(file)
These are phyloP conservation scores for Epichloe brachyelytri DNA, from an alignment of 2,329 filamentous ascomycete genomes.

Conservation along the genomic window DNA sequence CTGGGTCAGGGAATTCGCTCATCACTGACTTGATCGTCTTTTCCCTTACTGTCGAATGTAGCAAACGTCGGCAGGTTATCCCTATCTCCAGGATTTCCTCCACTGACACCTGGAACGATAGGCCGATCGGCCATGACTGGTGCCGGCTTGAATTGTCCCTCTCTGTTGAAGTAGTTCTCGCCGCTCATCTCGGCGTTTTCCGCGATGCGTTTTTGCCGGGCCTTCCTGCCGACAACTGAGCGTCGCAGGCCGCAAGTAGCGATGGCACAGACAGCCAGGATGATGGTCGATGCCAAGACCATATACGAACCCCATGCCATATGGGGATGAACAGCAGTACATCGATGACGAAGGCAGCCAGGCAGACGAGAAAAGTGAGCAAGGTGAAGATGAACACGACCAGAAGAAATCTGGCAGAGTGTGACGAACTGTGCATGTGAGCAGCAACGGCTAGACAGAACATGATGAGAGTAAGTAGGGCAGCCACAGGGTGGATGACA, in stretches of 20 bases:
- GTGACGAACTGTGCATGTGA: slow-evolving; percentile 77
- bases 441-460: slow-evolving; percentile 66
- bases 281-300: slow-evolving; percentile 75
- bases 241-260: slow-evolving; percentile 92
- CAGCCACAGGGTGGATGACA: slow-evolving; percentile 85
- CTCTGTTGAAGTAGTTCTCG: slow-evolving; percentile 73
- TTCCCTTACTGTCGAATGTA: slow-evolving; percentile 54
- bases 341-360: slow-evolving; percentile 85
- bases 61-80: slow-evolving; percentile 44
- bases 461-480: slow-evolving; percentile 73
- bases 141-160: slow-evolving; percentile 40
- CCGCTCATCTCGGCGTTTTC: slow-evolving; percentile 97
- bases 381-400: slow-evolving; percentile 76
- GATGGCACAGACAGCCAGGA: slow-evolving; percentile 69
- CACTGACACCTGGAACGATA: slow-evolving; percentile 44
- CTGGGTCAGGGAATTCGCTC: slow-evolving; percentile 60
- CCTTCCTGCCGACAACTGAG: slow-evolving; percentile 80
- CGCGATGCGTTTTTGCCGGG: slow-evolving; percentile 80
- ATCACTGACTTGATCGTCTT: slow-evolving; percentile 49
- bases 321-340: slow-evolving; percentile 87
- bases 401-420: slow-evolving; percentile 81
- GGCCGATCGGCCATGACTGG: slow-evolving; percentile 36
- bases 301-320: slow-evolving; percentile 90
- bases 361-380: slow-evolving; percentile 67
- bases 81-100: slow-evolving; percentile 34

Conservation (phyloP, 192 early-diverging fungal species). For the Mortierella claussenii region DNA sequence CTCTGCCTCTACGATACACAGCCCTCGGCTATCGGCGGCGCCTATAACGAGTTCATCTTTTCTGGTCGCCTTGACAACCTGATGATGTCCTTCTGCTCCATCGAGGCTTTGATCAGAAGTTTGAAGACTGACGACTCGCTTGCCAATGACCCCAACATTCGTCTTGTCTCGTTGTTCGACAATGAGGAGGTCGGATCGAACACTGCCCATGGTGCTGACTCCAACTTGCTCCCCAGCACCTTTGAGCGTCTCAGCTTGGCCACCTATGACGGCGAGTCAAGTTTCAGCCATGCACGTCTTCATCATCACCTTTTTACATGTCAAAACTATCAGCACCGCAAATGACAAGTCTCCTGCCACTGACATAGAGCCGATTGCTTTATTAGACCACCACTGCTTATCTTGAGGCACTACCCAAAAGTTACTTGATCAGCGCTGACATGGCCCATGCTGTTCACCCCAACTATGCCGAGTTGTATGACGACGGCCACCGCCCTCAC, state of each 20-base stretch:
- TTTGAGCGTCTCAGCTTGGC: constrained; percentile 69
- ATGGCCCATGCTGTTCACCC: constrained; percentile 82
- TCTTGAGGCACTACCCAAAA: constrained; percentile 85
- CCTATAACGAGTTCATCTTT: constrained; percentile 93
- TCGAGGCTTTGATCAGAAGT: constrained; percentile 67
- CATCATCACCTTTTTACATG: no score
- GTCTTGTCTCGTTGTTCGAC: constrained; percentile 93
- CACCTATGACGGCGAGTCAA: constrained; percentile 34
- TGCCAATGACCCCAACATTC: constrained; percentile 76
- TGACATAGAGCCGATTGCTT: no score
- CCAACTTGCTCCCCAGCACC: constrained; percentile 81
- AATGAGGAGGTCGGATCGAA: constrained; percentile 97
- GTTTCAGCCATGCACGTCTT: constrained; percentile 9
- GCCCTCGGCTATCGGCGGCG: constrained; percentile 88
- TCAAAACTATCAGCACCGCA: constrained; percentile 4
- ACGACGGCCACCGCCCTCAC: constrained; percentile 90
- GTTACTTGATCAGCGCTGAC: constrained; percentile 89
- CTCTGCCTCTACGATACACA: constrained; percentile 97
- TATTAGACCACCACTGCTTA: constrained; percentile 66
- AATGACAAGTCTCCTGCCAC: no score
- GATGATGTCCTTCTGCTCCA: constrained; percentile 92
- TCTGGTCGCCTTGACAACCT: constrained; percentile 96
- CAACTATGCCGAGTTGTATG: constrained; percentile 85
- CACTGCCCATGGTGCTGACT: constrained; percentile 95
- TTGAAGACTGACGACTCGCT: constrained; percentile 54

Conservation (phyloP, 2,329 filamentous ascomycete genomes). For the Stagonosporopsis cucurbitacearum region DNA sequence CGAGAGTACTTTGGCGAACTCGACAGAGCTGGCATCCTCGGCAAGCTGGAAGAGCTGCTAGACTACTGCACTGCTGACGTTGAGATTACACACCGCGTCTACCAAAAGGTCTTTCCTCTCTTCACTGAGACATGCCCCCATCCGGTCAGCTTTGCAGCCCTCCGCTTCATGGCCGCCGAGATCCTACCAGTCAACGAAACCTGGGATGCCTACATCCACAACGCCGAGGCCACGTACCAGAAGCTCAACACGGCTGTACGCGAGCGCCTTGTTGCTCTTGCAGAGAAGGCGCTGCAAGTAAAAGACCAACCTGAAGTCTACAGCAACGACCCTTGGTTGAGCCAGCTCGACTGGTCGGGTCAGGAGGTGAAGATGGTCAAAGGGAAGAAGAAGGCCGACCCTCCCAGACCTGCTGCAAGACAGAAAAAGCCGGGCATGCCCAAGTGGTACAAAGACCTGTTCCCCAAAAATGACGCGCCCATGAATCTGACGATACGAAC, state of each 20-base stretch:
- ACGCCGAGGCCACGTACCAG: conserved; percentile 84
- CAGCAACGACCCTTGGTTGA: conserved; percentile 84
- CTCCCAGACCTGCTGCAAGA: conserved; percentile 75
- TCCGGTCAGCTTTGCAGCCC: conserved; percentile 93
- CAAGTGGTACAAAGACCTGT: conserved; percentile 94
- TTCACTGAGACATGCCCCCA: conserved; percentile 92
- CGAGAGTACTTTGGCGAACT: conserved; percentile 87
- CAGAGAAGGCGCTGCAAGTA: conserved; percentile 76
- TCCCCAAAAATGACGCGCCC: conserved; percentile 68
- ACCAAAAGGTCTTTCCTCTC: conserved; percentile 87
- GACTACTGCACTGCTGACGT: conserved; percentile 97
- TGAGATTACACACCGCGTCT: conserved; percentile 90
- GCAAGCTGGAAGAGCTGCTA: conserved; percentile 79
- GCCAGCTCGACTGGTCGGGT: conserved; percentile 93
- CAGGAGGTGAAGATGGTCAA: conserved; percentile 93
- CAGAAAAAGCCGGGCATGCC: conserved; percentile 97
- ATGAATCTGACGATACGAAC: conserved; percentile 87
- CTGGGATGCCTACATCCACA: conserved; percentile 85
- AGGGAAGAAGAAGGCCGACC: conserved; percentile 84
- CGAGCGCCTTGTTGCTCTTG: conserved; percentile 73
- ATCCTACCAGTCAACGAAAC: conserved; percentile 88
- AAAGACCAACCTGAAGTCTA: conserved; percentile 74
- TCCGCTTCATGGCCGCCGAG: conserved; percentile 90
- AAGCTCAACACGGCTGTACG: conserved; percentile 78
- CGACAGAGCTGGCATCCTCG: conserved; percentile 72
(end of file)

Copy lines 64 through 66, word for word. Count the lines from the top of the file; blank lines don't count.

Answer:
- ACCAAAAGGTCTTTCCTCTC: conserved; percentile 87
- GACTACTGCACTGCTGACGT: conserved; percentile 97
- TGAGATTACACACCGCGTCT: conserved; percentile 90